DP13168 The Price of Capital, Factor Substitutability, and Corporate Profits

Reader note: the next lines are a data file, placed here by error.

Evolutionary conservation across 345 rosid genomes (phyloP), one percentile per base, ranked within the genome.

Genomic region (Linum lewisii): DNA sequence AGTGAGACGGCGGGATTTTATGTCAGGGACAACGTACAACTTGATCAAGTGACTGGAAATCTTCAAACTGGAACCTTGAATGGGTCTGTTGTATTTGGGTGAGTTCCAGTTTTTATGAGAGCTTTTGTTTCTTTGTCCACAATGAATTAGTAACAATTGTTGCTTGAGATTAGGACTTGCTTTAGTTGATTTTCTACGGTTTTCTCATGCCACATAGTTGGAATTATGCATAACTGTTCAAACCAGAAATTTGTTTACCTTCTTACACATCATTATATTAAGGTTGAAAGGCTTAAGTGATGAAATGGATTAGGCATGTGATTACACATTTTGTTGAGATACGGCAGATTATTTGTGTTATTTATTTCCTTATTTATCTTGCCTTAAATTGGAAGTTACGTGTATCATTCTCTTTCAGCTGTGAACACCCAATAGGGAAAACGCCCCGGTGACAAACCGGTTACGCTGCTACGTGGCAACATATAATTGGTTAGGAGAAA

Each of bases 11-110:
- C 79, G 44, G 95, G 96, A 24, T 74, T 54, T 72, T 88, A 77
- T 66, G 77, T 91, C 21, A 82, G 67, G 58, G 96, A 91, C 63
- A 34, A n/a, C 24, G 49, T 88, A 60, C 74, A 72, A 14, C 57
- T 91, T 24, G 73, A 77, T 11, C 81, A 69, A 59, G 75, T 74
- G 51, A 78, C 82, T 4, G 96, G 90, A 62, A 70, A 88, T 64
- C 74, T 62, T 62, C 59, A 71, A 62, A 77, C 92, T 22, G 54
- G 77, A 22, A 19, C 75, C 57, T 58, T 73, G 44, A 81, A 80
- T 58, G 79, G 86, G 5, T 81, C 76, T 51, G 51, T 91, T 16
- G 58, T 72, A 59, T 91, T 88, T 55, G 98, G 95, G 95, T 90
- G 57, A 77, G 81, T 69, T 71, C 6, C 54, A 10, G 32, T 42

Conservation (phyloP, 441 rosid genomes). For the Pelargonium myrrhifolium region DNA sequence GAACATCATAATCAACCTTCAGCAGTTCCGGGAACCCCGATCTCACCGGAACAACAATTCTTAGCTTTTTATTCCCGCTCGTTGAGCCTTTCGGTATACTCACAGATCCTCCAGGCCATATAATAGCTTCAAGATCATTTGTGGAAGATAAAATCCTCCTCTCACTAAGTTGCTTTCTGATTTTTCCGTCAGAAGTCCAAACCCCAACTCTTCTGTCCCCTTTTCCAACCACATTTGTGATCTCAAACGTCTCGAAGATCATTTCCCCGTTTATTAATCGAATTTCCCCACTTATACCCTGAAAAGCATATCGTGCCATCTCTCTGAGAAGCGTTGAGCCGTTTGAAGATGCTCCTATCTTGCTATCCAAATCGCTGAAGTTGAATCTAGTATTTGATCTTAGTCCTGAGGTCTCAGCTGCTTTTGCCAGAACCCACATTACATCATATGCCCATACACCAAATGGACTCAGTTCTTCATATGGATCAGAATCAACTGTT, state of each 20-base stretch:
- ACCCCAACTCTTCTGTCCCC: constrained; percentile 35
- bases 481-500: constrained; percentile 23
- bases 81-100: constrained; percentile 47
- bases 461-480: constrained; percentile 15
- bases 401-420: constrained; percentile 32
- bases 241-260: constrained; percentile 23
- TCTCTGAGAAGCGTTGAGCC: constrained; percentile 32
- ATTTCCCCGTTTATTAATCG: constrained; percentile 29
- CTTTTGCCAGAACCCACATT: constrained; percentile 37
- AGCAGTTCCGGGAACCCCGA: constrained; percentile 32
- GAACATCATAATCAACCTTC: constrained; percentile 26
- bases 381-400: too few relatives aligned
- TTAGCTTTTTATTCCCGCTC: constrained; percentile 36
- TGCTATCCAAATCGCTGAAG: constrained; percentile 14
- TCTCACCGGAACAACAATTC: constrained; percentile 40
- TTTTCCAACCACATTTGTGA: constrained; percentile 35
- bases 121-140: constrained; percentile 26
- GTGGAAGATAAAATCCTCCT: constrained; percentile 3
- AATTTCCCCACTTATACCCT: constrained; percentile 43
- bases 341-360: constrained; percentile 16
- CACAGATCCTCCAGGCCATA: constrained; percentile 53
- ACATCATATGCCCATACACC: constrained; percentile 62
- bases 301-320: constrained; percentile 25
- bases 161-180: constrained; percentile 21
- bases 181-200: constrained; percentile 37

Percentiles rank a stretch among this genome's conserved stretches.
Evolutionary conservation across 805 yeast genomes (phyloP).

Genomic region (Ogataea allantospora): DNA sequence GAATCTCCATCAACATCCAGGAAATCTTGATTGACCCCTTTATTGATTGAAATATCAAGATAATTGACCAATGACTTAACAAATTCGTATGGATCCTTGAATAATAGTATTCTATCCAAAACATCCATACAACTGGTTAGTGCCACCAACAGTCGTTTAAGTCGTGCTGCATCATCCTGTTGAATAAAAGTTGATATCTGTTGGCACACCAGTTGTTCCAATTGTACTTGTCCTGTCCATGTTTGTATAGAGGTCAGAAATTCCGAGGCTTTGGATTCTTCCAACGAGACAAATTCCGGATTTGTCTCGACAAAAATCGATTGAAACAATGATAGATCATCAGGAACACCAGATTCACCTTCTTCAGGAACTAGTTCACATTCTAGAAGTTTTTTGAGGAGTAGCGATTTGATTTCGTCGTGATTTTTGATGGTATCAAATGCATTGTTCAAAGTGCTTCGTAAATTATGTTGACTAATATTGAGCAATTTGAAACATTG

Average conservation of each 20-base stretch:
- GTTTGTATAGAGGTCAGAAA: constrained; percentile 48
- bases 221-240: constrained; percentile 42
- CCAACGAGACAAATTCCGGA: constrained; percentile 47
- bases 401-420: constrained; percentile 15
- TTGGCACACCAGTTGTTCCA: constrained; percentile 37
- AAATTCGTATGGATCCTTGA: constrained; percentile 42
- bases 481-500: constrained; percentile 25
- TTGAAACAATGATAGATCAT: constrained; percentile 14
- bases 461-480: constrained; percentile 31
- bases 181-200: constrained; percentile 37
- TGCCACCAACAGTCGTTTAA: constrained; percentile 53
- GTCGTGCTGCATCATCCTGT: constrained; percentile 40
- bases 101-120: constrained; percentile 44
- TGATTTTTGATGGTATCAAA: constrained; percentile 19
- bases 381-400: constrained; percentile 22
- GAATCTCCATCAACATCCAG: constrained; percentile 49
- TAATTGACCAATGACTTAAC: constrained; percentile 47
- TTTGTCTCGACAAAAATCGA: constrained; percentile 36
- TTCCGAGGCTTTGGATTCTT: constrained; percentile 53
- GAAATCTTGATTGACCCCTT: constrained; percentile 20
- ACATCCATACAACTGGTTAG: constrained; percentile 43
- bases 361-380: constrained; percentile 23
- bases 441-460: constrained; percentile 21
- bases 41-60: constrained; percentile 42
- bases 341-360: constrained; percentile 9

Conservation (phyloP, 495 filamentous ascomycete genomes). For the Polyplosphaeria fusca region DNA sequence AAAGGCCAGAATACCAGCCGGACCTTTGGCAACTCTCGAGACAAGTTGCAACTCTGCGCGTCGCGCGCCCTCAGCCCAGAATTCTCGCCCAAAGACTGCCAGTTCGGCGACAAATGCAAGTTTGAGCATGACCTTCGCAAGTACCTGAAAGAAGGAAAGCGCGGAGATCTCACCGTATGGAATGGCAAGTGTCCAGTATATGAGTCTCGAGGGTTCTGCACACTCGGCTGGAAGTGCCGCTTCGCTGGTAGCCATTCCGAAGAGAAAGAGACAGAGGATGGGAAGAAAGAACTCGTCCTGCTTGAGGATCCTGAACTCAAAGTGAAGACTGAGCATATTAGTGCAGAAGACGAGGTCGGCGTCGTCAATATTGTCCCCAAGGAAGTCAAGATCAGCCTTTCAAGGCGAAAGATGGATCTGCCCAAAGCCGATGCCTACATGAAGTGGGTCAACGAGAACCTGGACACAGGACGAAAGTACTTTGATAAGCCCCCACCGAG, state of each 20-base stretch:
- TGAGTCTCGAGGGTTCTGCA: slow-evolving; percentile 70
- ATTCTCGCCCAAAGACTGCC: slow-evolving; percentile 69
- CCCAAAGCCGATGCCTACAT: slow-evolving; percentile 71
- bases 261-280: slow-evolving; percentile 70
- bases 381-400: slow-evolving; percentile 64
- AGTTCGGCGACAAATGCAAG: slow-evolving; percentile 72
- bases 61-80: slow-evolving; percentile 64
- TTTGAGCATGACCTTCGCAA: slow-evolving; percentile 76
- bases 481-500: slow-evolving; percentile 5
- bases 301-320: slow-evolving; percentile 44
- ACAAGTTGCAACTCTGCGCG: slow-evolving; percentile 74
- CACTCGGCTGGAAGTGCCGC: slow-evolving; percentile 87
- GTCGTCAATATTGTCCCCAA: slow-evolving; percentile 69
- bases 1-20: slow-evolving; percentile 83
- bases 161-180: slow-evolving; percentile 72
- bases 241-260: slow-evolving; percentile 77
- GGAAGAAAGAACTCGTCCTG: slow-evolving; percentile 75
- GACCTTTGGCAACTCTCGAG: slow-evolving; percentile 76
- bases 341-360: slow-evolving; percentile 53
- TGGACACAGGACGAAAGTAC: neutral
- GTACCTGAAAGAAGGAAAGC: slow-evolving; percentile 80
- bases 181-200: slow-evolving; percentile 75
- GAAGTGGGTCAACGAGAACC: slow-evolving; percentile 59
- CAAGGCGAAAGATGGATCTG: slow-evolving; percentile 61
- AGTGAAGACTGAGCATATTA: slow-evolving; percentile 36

The capital-to-labor ratio has steadily risen in the U.S. and elsewhere during the post-WWII period. Since the 1970s this rise has been accompanied by a rise in the level and variability of corporate profits whereas the labor share of income has declined. In this paper we ask whether these trends are related in that they can be explained by a common determinant such as the observed decline in the relative price of new capital goods, or the change in production technology towards increased substitutability between capital and labor. We use a dynamic stochastic equilibrium model of competitive search in the labor market augmented by a CES production function that allows firms to substitute between capital and labor at varying degrees. By assumption, firms can adjust capital more easily than labor. Profits arise from rents paid to quasi-fixed factors of production. We find that the declining relative price of capital and the increase in factor substitutability each causes the capital-to-labor ratio and corporate profits to rise, but only increased factor substitutability generates the observed decrease in the labor share of income and increases the relative variability of profits.